Easier Said Than Done
I think Anita Humes has been unfairly overlooked. That may be a strange thing to say about a singer who once had a number one hit, but her case is unusual. In the fall of 1960 Anita, a former bakery worker from Harrisburg, Pennsylvania, joined the Marine Corps; just out of her teens, she was stationed at Camp LeJeune in Jacksonville, North Carolina. Through her interest in music she joined a trio of male singers, all Marines originally from New York and New Jersey. Walter Vickers (who also played guitar), Rudolph Johnson and Billie Hill had been performing on and off the base when Humes joined as lead vocalist; Indiana-born drummer Rodney Taylor was a fifth member for a time.
They called themselves The Essex, inspired by Essex County in New Jersey and the city of Essex, Maryland, both located along highway 95 between the Marine base and N.Y., where they auditioned for record companies. Signed by Roulette in early 1963, the quartet recorded several songs, the least of which was "Easier Said Than Done," a tune penned by two Marine friends from LeJeune, Larry Huff and William Linton. Its rhythm was based on the sound the teletype machines made in the military office where Linton worked; the track was thrown together quickly and no one gave much thought to its chances of being a hit...or even being released at all.
So of course producers George Goldner and Henry Glover decided the easily-done ditty would be the act's debut single...and the first week in June it appeared on the U.S. charts. 1963 was, perhaps, the year with more wild-card, out-of-nowhere chart-toppers than any other. The first week in July it blasted to number one, knocking Kyu Sakamoto's surprise Japanese smash "Sukiyaki" off the summit. My take on the popularity of "Easier Said Than Done" is that its '...(I-I)-I get so timid and shy each time that I look him in the eye' idea resonated with just about everyone who'd ever experienced a romantic crush interlaced with heart palpitations and/or stomach butterflies.
"A Walkin' Miracle" (penned by Hugo and Luigi with George David Weiss and Adam Levy) gave group credit to The Essex featuring Anita Humes; the move was on to establish her as a household name! Coming right behind "Easier Said" with a like-minded message, similar sound and tempo, it managed a strong showing two notches below the top ten in late September. "She's Got Everything" (a Jimmy Radcliffe-Ora Mae Diamond tune) dealt lyrically with the subject of envy in a way few would dare, boldly confronting paranoia and an attitude sure to send most any guy running after the other woman: 'I have nothing...but she's got everything...I have nothing...' is the sentiment the song ends on. A low-charting third single in December, it deserves deeper scrutiny.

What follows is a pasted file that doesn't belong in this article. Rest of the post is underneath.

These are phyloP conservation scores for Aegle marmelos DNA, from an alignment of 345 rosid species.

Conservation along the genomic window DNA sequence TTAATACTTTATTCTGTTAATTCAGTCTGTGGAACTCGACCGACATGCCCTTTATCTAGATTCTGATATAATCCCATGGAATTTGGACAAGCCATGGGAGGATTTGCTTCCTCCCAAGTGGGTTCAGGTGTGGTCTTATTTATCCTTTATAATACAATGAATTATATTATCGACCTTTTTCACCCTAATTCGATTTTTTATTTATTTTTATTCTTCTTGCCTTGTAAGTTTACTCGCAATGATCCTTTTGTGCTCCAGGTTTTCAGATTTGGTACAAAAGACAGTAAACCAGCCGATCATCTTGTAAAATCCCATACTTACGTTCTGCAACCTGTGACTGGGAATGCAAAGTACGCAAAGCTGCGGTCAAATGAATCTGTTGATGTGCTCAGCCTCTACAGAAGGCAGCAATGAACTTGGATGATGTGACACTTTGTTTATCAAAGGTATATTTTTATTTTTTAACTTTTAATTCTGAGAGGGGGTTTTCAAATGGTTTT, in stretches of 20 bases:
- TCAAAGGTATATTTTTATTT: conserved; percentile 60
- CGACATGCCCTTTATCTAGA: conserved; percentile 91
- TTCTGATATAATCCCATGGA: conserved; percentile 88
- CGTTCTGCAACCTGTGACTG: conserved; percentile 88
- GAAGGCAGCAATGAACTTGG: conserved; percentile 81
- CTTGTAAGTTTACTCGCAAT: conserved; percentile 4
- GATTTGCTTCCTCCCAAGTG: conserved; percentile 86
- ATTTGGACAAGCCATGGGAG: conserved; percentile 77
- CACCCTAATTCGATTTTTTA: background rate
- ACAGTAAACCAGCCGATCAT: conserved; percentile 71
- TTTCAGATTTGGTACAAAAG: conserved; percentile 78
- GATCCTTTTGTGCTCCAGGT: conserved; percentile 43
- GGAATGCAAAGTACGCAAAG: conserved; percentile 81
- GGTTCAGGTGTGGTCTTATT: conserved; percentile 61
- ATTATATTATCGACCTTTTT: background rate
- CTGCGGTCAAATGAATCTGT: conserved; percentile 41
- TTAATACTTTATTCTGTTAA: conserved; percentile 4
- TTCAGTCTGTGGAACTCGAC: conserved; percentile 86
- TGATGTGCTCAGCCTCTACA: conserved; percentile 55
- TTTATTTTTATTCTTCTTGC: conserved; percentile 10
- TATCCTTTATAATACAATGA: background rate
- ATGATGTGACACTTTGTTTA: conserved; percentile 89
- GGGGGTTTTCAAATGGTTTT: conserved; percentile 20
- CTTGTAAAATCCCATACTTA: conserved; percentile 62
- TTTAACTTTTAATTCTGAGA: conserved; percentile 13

Anita's vocals on all three recordings are light, appealing and uniquely 1963; nothing from any other year by any other artist sounds quite like them...that is, except for the handful of later Essex efforts. Humes completed her Marine tour; "Curfew Lover" ('...oh, no! I don't wanna go home!') made its point in an original way, at least; label credit to Anita Humes and the Essex marked the final step in designating "Nita" (her sometimes-nickname) as the star...but the song reached the ears of too few fans. In '63 and the early months of '64, the group (minus Rudolph) logged thousands of tour bus miles with Dick Clark's Caravan of Stars, after which the group's members parted and Anita's abbreviated solo career started. "When Somethin's Hard To Get" varied the arrangement, but Anita's vocals oozed Essexlike essence. "Just For The Boy" suggested a progression away from the sound. But neither got off the ground.
Longing to resume military life, she made a snap decision to enlist in the Women's Army Corps (yet she claimed to have never gone through any training as a WAC...I guess once you've been a Marine, you're tough enough for anything!); by October, she'd married an Army man and begun singing with military bands. In November, she was on CBS-TV's fake-'em-out panel show To Tell the Truth, appearing with a couple of white ladies claiming to be "The Real Anita Humes" and stumping three of the four celebs (Tom Poston, Pamela Tiffin, Kitty Carlisle and astute top 40 fan/correct guesser Orson Bean). In '66 the Essex reformed as a trio with Anita, Walter and Billie, appearing on the Bang label with "The Eagle," written and produced by Teddy Vann. One final single produced by Ritchie Cordell, "Everybody's Got You (For Their Own)," updated the sound but spelled the end for the group as recording artists.
In 1967, Anita quit the Armed Forces for good while her husband stayed in, making her an "Army Wife" for the next two decades. Then they divorced and she moved back to Harrisburg, spending the rest of her life there. Other than one or two reunion performances, Anita Humes fell out of favor with fans (as can often be expected) and was all-but-ignored by the city of Harrisburg (no excuse there as celebrities, even the short-term ones, usually receive some sort of recognition on their home turf). Life, love, career...getting through it all without a hitch is just "Easier Said Than Done."